Why I think unit testing is the basis of any solid automation strategy

In a recent blog post I talked about why and how I still use the test automation pyramid as a model to talk about different levels of test automation and how to combine them into an automation strategy that fits your needs. In this blog post I’d like to talk about the basis of the pyramid a little more: unit tests and unit testing. There’s a reason -or better, there are a number of reasons- why unit testing forms the basis of any solid automation strategy, and why it’s depicted as the broadest layer in the pyramid.

Unit tests are fast
Even though end-to-end testing using tools like Selenium is the first thing a lot of people think about when they hear the term ‘test automation’, Selenium tests are actually the hardest and most time-intensive to write, run and maintain. Unit tests, on the other hand, can be written fast, both in absolute time it takes to write unit test code as well as relative to the progress of the software development process. A very good example of the latter is the practice of Test Driven Development (TDD), where tests are written before the actual production code is created.

Unit tests are also fast to run. Their run time is typically in the milliseconds range, where integration and end-to-end tests take seconds or even minutes, depending on your test and their scope. This means that a solid set of unit tests will give you feedback on specific aspects of your application quality much faster than those other types of tests. I stressed ‘specific aspects’, because while unit tests can cover ground in relatively little time, there’s only so much they can do. As goes for automation as a whole.

Unit tests require (and enforce) code testability
Any developer can tell you that the better structured code is, the easier it is to isolate specific classes and methods and write unit tests for them, mocking away all dependencies that method or class requires. This is referred to as highly testable code. I’ve worked in projects where people were stuck with badly testable code and have seen the consequences. I’ve facilitated two day test automation hackathon where the end goal was to write a single unit test and integrate it into the Continuous Integration pipeline. Writing the test took ten minutes. Untangling the existing code so that the unit test could be written? Two days MINUS ten minutes.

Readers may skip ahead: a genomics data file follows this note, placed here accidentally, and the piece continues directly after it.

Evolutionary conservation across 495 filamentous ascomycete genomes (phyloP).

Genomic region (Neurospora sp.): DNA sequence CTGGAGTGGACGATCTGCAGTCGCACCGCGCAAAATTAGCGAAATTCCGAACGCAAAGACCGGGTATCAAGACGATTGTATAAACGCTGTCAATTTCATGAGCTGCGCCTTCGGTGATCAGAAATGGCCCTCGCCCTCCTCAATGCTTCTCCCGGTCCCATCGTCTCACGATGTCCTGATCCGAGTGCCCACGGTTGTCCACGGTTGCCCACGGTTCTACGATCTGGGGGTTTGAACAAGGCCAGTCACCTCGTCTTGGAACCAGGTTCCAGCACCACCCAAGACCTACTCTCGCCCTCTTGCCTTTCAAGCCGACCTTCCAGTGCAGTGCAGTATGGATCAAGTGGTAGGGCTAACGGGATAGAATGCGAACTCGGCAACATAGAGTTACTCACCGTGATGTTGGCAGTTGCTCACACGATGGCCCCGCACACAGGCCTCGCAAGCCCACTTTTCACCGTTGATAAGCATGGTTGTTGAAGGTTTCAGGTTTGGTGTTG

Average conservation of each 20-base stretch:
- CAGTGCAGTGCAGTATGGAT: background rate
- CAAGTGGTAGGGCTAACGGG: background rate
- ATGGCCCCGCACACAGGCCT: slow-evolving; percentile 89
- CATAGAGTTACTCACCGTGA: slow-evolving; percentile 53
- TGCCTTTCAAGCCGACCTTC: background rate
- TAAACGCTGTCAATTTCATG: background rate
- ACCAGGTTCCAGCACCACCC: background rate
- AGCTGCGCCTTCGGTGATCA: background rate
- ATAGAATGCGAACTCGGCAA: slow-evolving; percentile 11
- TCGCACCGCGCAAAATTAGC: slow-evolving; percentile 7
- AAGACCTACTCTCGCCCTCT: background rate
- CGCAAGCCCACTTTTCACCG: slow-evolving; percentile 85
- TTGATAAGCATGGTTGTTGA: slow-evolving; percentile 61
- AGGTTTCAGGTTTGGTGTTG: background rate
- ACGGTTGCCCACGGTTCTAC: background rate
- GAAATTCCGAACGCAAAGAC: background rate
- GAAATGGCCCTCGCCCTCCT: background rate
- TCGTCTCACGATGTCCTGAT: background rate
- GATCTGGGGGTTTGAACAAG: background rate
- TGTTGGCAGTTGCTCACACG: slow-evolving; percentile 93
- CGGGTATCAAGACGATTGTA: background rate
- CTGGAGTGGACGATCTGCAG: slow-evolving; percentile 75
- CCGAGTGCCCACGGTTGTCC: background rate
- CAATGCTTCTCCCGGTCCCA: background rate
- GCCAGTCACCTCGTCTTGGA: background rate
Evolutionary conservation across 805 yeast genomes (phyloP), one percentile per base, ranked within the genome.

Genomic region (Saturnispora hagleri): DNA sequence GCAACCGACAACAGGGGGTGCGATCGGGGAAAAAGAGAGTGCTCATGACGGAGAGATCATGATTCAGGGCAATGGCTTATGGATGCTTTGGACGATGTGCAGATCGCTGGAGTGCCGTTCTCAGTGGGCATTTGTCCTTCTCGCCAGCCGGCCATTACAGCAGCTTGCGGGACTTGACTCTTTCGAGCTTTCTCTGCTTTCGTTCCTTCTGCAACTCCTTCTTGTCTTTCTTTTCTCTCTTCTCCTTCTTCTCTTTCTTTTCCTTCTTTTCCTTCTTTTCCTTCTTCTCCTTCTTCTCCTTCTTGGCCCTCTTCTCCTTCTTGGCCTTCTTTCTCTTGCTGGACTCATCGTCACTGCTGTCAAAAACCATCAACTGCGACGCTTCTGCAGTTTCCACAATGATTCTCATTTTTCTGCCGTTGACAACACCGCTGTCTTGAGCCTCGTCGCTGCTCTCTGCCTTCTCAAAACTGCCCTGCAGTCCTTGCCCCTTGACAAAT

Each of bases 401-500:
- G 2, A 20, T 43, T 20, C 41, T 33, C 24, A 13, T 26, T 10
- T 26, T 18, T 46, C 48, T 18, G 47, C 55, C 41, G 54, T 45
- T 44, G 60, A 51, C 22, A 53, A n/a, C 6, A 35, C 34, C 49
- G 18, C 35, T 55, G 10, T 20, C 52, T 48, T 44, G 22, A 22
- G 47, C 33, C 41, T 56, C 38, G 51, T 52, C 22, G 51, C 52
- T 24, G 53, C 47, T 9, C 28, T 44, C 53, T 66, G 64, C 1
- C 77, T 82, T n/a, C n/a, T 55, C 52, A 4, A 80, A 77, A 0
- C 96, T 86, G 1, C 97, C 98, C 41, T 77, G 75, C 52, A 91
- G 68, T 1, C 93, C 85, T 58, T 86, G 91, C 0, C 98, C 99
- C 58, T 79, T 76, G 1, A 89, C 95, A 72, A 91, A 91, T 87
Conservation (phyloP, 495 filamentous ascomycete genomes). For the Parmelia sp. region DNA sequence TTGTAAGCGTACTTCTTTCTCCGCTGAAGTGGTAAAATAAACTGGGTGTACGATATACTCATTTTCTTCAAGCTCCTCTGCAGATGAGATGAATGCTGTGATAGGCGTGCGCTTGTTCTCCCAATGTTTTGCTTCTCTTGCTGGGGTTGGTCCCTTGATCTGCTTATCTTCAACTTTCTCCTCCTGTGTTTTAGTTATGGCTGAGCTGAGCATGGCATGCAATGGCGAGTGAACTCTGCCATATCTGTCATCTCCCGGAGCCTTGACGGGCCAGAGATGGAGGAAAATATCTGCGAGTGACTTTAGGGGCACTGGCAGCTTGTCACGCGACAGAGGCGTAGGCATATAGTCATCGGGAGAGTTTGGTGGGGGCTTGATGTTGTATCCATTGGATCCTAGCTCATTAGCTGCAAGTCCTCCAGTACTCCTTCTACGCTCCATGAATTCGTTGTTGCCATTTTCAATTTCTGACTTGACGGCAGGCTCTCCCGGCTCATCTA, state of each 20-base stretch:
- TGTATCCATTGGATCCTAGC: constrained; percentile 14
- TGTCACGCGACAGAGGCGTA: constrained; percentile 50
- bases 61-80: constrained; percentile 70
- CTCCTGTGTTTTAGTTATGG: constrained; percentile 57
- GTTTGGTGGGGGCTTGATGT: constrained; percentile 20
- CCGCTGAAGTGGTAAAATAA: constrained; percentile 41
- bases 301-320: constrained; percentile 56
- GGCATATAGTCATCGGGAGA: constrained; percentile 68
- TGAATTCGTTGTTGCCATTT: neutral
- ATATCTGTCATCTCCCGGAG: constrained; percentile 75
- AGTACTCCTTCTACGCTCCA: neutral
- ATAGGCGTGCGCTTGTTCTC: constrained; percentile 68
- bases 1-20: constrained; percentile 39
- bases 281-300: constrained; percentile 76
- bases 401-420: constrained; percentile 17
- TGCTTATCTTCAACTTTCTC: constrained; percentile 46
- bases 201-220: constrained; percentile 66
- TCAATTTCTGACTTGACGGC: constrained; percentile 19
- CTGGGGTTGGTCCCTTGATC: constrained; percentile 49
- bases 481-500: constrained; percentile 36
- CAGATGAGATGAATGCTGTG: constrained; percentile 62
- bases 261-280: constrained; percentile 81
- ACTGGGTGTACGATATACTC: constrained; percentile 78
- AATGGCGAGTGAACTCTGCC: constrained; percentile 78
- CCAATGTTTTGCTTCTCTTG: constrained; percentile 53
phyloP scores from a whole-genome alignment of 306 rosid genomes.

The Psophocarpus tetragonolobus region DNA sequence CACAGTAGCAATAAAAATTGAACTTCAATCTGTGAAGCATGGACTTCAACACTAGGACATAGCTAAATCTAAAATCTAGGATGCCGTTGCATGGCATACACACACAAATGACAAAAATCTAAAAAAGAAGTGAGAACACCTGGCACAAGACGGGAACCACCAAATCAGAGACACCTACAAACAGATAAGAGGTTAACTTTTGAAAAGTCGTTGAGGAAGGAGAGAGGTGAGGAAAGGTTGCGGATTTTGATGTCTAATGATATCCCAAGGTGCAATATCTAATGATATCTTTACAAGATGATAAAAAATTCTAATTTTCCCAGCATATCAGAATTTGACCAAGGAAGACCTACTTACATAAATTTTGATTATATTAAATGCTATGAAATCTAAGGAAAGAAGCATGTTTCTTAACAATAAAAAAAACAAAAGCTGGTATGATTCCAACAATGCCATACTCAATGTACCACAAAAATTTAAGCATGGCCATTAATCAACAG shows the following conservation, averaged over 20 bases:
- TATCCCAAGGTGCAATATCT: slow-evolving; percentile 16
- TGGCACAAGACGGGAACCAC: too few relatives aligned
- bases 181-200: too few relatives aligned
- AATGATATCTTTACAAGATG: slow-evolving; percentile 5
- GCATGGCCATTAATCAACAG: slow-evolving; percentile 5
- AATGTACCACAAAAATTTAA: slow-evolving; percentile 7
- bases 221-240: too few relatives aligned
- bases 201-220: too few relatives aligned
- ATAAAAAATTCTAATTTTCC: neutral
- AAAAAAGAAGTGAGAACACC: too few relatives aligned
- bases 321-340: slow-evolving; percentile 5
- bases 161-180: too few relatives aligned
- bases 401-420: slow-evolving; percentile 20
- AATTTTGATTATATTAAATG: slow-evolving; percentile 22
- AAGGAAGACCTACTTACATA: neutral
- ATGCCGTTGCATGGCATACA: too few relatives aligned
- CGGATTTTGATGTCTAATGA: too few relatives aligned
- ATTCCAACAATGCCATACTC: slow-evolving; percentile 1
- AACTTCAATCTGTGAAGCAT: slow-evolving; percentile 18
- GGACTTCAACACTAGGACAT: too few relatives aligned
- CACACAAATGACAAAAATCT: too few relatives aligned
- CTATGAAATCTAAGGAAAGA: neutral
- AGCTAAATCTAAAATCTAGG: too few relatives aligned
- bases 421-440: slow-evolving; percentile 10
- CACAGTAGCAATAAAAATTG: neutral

This is where practices like TDD can help. When you’ve got your tests in place before the production code that lets the tests pass is written, the risk of that production code becoming untestable spaghetti code is far lower. And having testable code is a massive help with the next reason why unit testing should be the basis of your automation efforts.

Unit tests prevent outside in test automation (hopefully)
If you’re code is testable, it means that it’s far easier to write unit tests for it. Which in turn means that the likelihood that unit tests are actually written increases as well. And where unit tests are written consistently and visibly, the risk that everything and its mother it tested through the user interface (a phenomenon I’ve seen referred to as ‘outside-in test automation’) is far less high. Just writing lots of unit tests is not enough, though, their scope, intent and coverage should be clear to the team as well (so, testers, get involved!).

Unit tests are a safety net for code refactoring